What does supersized rate hikes mean to you?
Rate hikes would impact your monthly budget. As the Bank of Canada (BoC) embarks on what could prove to be a whatever-it-takes campaign to tamp down surging prices, Canadian homeowners who took part in the pandemic debt binge of the past two years, could be facing a reckoning.
According to the BoC, total real estate-secured lending has gone from nearly $1.48 trillion in the first quarter of 2020, to roughly $1.78 trillion in the first quarter of 2022. That’s an increase of $300 billion or roughly 20%.
As the Bank of Canada starts to hike its policy rate from historic lows, Canadians with variable mortgages are already feeling pinched. Deputy Governor Paul Beaudry, indicated that it’s open to hiking rates up to at least the top end of its 2% – 3% neutral range, by the end of the year.
From a cash flow perspective, another 150-basis point increase would mean having to pay an extra $78 monthly per $100,000 of mortgage for an adjustable-rate mortgage holder.
Many financial institutions would end out communications on the same day or day after a rate decision, that they are adjusting their Prime Rate. In terms of when it reflects on a client’s statement, or bank account, it could show on their next bi-weekly payment, or the following month, so it’s a fairly quick impact.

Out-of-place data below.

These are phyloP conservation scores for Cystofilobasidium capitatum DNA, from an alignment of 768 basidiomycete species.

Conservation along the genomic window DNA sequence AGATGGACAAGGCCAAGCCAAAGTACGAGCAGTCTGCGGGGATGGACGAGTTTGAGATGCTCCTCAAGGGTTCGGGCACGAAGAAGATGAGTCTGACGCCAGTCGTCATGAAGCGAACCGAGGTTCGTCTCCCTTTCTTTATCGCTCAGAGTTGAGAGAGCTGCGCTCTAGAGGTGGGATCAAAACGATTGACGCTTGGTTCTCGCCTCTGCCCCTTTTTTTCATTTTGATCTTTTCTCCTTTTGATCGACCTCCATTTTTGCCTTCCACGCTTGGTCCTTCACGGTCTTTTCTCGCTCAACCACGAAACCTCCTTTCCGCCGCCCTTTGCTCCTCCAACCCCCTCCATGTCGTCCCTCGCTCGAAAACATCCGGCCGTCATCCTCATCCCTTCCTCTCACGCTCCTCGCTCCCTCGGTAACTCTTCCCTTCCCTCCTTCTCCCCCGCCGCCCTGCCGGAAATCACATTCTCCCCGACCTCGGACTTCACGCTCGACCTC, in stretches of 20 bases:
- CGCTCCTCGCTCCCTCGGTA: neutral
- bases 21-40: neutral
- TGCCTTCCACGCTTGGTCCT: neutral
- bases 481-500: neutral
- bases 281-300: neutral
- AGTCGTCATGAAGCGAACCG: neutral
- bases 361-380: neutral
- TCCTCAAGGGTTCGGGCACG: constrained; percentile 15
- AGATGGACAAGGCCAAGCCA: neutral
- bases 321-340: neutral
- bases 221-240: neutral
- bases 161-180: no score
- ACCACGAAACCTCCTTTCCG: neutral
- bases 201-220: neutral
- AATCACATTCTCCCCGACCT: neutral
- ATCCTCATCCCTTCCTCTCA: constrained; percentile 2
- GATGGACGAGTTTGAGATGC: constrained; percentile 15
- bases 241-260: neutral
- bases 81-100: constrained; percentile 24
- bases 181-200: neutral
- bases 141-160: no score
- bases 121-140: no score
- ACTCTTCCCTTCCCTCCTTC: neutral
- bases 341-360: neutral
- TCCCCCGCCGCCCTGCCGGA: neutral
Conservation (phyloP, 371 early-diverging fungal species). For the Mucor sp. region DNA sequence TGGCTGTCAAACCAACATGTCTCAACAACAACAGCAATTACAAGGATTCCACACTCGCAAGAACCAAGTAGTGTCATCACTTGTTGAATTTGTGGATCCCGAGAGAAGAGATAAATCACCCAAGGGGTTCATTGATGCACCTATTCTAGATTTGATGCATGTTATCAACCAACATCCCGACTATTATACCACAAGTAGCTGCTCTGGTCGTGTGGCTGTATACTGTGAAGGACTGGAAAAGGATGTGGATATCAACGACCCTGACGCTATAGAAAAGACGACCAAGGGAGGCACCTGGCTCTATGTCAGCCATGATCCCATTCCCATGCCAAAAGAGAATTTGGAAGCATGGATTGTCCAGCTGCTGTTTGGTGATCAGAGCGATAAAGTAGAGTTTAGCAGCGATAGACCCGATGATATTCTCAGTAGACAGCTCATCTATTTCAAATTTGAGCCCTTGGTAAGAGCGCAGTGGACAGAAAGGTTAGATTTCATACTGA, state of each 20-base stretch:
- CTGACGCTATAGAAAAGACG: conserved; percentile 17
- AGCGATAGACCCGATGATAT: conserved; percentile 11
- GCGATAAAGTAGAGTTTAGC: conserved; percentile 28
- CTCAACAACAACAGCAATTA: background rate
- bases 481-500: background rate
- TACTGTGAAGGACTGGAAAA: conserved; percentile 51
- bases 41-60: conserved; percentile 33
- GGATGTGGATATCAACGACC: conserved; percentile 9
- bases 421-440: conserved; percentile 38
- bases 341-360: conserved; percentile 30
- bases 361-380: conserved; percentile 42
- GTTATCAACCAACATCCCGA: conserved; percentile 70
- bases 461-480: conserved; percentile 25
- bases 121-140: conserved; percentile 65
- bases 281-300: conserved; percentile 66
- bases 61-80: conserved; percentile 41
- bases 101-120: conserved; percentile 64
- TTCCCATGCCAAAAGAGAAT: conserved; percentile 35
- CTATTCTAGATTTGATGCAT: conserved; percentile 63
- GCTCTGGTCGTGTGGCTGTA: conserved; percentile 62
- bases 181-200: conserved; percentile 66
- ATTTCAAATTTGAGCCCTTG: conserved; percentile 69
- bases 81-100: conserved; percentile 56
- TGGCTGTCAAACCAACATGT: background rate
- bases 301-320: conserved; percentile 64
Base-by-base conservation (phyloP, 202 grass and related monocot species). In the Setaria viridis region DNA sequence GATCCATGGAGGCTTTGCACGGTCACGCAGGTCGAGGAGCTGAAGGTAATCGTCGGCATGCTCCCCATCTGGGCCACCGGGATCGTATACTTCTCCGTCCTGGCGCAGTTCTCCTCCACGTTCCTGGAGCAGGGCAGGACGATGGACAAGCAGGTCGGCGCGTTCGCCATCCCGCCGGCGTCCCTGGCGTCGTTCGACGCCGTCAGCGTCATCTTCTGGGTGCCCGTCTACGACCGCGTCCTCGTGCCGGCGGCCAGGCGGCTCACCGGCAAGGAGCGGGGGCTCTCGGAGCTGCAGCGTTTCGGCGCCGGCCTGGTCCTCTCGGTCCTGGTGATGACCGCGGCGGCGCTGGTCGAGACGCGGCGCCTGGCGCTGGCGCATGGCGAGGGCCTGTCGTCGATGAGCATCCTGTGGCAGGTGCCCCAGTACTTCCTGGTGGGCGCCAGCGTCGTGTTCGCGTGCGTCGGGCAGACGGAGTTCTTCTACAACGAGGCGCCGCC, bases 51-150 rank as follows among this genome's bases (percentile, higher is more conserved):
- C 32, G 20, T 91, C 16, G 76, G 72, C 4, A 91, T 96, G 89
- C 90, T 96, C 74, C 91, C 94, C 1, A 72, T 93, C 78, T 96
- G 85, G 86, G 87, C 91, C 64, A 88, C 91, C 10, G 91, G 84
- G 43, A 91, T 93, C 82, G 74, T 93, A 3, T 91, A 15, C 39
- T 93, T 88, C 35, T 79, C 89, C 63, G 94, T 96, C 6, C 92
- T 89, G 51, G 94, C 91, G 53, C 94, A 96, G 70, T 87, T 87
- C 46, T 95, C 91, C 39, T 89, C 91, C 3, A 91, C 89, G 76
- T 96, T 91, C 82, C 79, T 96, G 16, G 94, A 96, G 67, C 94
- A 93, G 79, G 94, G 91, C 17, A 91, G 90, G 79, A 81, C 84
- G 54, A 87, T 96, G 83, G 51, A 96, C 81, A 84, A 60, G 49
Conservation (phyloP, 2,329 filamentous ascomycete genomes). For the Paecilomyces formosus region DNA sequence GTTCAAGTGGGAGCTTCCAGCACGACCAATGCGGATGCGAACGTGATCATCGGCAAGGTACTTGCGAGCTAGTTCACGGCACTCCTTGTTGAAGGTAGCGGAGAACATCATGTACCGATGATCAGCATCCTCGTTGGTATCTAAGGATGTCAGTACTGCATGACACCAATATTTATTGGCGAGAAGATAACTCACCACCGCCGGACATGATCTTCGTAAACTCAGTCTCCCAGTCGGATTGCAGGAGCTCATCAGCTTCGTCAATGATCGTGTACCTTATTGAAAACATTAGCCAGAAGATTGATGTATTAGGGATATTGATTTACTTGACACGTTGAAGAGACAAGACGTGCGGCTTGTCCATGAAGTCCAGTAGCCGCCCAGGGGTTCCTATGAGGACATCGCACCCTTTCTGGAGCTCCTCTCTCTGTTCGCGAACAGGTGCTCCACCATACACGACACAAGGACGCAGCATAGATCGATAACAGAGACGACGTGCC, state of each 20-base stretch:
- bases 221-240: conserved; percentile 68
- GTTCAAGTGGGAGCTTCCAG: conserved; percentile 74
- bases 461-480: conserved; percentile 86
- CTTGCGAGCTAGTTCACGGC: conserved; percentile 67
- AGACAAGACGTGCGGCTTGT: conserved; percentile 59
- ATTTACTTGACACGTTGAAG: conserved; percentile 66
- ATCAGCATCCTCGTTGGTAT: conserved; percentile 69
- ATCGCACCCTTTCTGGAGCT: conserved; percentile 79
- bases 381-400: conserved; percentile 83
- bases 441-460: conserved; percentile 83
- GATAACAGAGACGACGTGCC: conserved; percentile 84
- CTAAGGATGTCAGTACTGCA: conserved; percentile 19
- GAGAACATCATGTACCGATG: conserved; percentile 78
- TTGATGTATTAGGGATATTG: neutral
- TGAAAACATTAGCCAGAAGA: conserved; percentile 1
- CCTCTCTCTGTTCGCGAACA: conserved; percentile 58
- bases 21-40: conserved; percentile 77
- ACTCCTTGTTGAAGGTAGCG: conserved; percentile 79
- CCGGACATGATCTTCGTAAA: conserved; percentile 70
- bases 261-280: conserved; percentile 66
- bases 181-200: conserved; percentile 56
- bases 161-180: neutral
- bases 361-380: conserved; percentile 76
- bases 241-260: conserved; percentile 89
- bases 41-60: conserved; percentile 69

With higher interest rates on the horizon, some Canadians may want to evaluate their budgets and separate their need-to-haves from their nice-to-haves. The Bank of Canada is increasing rates to tame runaway inflation. As the impact of these rates take hold, we hopefully will begin to see inflation slowed down, eventually getting back to reasonable levels.
While some HELOC holders may be feeling a measure of borrower’s regret, HELOCs are a useful product, as it allows homeowners to leverage their most valuable asset to get the lowest rate they’ll find on revolving debt. The critical point to note is to use them wisely.
Original Article: www.wealthprofessional.ca